Avant-pop singer/songwriter, Will Wood is challenging mainstream music and popular culture with his wildly diverse new album, The Normal Album, out July 10th via Say-10 Records. Successfully funded on Indiegogo within a day of its launch, The Normal Album finds Will Wood reinventing himself once more, hopping from genre to genre with ease and using differing sounds and styles to further the album’s statement of individuality and self-expression.
Will has released a handful of singles from the album, most recently, “Laplace’s Angel (Hurt People? Hurt People!)“, which can be heard now below, and will be sharing another new track before the album drops next month. With more new music on the way and virtual release show coming via Crowdcast on July 11th at 7pm EST, we caught up with Will Wood to talk about the album, his growth during the writing process and much more. Read the full interview below
The Prelude Press: You’re getting ready to release your third album, The Normal Album next month! What are you most excited for listeners to hear on the album? What about it are you most proud of?
Will Wood: I’m excited to be sharing my thoughts, especially the ones that I’m afraid to be sharing. They feel like they’re the most important for me to get out. I’m hoping that their presence on this record will expose people to perspectives they hadn’t considered and maybe that will inspire or move them in some way. I want to encourage listeners to sort of take courage against the myopic and the kind of arbitrarily dogmatic mores of mainstream thought.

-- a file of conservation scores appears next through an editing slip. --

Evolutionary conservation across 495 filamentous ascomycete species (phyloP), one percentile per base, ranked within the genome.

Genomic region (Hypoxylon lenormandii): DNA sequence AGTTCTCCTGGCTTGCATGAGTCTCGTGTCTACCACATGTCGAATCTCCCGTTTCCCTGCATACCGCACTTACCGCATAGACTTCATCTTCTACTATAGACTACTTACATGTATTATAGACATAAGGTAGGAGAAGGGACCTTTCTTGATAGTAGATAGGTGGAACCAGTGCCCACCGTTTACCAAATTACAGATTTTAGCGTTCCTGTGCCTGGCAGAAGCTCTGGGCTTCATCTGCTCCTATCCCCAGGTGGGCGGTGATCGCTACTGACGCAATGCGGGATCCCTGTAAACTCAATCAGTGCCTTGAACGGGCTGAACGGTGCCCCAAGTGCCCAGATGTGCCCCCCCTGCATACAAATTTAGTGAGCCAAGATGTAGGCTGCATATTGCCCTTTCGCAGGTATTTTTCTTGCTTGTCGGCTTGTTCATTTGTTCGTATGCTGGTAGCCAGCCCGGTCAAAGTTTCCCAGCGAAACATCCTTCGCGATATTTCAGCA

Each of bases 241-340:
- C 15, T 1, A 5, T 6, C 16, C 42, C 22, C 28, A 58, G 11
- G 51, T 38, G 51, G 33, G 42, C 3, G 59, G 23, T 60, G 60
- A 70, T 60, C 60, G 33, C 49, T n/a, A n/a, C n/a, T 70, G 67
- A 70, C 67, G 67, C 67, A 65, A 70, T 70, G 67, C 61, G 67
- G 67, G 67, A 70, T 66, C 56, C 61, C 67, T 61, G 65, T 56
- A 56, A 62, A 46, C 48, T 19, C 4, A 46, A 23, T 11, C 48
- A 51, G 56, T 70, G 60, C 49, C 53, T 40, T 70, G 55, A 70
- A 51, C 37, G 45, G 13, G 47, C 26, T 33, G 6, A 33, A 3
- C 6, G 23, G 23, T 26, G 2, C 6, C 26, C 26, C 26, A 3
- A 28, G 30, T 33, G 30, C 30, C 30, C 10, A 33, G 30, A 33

I’m not dying to go on and on about what I’m proud of about it, because my head just goes into salesman mode and I want to start hocking the record like the flex tape guy. I have lots of selling points I could sling but I don’t want my blarney to get in the way of the thing I’m trying to sell. It’s a good album, promise. I think people will hate and love it at the right ratio where you could call it avant-garde.
It being your third release, was there anything that you wanted to do or explore within The Normal Album that you haven’t had the chance to do in the past?
For sure. A lot of things I did on this record I just wasn’t intellectually or mechanically capable of on past efforts. It’s been a long time – my frontal lobe finished forming and some pretty fundamental elements of my baseline state of consciousness have changed through concerted effort, and I reached the milestone of 20 years at a piano. I’ve developed an ear and a hand for things I didn’t have the skillset for before, I had funding, and I’ve been working with the most talented people this side of the Mason-Dixon.
So the whole project was a vastly different process than the one I undertook five years ago recording my last album, everything is new. The mindsets, the lyrical perspectives, the composition methods, etc. There was nothing that couldn’t be new, so much has changed I had to re-discover a method of recording.